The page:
No beer has ever tasted so good, and what better place to enjoy one than at our favorite pizza place, Mellow Mushroom. My wife, Kory, had a Michelob Ultra. I had a Blue Moon with a splash of Sprite. We toasted completing the marathon — the culmination of 9 months of training.
Just a few years ago I was a total couch potato. I never ran. In fact, I made fun of runners. It all sounded really stupid.
That all started to change for me at my wife’s 40th birthday party. A friend of my wife’s started talking about how she was learning to run by listening to a podcast.
“You run when he tells you to run and walk when he says to walk,” she explained. “You do this 3 times a week and within 8 weeks you can run 3 miles without stopping.” I figured if my wife’s friend could do it, I could do it. At 39 years old, I gave running a try.
First day, I put the ear buds in, got my sneakers on, and I was ready. I was to run for 2 minutes and walk for 3 minutes. After running just those first 2 minutes, I was breathing so hard I thought I was going to exhale a lung.
It got easier and my runs got longer. Now 4 1/2 years later, at 43 years old, I’ve completed my second marathon.
The first 20 miles of the marathon were great. The marathon was an awesome 20 miles. The miles flew by. Unfortunately for me, a marathon is 26 miles long. Those final six miles were a nightmare. My muscles hurt and everything in my body was telling me to stop, rest, and sleep. It was a lot harder than I expected.
As I crossed the finish line of this last marathon, instead of feeling elated, I found myself disappointed. I felt like I’d let myself down. My goal was to complete the race within 3 hours and 45 minutes. Then, during the race, I’d seen some guys who had shirts that said they were part of the “3:30 club.” I thought, “Wow, those guys have shirts. I can keep up with them and be part of that club too.” It was a good thought, but I could only keep up for 20 miles. Now, I’m getting shirts that say “I’m a member of the 4:03 club.” Let me know if I can order one for you.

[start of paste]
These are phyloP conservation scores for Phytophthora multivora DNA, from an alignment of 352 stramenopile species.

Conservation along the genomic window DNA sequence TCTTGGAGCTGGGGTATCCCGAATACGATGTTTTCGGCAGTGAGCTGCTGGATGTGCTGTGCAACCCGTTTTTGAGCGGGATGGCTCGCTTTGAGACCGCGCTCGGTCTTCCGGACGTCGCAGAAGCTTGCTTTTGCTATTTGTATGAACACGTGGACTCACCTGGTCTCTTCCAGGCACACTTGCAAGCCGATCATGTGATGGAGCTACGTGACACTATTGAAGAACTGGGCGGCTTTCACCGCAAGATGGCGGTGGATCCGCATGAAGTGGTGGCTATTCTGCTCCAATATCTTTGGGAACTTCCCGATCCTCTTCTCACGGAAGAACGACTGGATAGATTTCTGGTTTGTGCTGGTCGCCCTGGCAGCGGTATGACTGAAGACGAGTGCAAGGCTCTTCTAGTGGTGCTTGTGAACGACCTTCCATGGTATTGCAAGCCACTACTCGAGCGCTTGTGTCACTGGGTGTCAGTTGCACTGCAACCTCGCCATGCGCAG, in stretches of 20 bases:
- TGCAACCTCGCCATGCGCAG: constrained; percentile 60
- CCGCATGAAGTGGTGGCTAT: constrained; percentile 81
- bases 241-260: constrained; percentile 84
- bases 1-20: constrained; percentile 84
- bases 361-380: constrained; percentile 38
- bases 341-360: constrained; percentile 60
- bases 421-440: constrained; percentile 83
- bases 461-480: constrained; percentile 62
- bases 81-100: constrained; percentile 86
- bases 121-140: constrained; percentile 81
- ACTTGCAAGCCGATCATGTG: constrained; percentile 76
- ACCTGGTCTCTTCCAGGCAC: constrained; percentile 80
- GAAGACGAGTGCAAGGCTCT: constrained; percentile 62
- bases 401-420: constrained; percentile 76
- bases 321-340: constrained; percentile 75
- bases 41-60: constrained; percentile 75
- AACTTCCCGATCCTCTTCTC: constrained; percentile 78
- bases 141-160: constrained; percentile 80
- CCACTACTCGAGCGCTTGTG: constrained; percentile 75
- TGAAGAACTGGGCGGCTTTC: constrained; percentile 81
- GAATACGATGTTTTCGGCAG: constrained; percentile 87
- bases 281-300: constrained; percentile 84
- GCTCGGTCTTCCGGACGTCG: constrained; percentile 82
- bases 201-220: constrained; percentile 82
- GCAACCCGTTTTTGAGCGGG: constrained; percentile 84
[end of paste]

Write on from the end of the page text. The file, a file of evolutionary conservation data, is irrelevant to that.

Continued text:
This reminds me a lot of the work I do with my clients. When we start talking about the impact we want to have, we pick a number that describes how many new customers we want to get. It used to be that if we don’t hit that number, we’d become disappointed. In more recent years, I’ve learned to take a different approach.
Today, I know it’s critical to focus on the greater accomplishment. With each of our new members, we get paid to help them. Many of our new members are able to accomplish things and solve problems they thought were impossible just a few months before.
Whether it’s with a beer at Mellow Mushroom or in some other way, take time to celebrate your accomplishments. Release the arbitrary numbers you set and never compare yourself to others. Be part of your own club — a club of achievement and a club that celebrates your victories.